• Hair care products (shampoo, conditioner, straighteners, rinses
  • Hair coloring products 
  • Nail care products
  • Deodorants
  • shaving products
  • Skin care products
  • Sunscreen
  • Wet Wipes (babies, and moist towelettes)
When should you suspect you have a methylisothiazolone (MI) allergy?
  • MI allergy is common but difficult to distinguish from other preservatives that are use in many personal care products.
  • Consult an allergist/immunologist (Find an Allergist) or dermatologist if you have an itchy rash that won't go away.
  • They'll perform patch testing and then you'll know!

Want more information?

Friday, January 25, 2013

Foods to help support a healthy Immune System

Filling your diet with lots of fresh fruits, vegetables, whole grains, seeds and lean proteins will ensure that you are getting essential vitamins and nutrients that help your immune system work effectively. Our diet provides essential nutrients our immune cells need to fight off bacteria and viruses. Eat a colorful diet rich in fresh fruit, fiber, and plant based products. Teach your children to eat a rainbow of foods each day.  Vitamins, anti-oxidants and bacteria are natural ways to maintain this balance.  Vitamins are organic compounds our bodies need in limited amounts.  We get some vitamins only through our diet and bacteria manufacture others in our systems.  Critical vitamins involved in the immune reaction are Vitamin A, Vitamin C, Vitamin D,  Vitamin E and Zinc.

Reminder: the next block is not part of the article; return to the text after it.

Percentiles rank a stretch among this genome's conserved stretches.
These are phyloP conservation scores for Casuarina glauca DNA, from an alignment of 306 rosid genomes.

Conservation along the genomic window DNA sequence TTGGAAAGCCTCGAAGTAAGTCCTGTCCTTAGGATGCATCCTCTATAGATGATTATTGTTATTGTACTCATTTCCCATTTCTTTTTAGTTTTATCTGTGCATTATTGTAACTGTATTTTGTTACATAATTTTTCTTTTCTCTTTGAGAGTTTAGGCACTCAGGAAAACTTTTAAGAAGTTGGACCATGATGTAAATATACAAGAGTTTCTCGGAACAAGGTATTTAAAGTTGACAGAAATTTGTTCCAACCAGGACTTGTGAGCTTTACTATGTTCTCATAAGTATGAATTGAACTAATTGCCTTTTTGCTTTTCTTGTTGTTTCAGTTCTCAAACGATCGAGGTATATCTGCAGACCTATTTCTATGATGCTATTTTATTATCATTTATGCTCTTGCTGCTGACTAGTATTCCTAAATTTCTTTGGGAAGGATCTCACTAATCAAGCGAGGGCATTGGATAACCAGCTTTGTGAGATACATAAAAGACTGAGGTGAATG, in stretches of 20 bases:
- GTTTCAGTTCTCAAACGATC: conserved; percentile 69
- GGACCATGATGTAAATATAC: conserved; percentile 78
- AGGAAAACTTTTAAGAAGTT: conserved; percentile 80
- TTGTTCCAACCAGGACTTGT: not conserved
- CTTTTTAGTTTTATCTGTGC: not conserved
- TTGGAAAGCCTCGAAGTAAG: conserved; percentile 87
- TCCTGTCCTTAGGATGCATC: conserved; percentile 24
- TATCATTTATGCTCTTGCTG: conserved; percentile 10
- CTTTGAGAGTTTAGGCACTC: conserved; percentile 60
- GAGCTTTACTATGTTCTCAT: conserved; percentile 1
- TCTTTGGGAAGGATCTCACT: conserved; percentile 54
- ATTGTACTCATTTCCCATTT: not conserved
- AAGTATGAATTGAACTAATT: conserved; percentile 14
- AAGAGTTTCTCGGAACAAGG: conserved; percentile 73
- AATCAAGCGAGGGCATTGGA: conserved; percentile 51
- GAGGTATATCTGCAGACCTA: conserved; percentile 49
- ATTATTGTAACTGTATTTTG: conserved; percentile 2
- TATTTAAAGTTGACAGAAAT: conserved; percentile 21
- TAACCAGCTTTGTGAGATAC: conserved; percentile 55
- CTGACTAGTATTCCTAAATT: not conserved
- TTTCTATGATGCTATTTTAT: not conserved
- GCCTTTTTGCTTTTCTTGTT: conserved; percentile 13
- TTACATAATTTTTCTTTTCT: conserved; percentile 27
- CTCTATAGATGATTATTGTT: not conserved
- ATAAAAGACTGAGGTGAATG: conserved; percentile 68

Shoot for a goal of at least 500 mg of Vitamin every day to help prevent infections with cold and flu viruses.  Rose hip (the fruit of the rose plant) tea, orange juice and fresh fruits like mango are excellent sources of Vitamin C.

Orange colored vegetables like pumpkin, acorn and butternut squash, and carrots are rich sources of Vitamin A another key player in the immune system.  Milk and eggs are other great sources.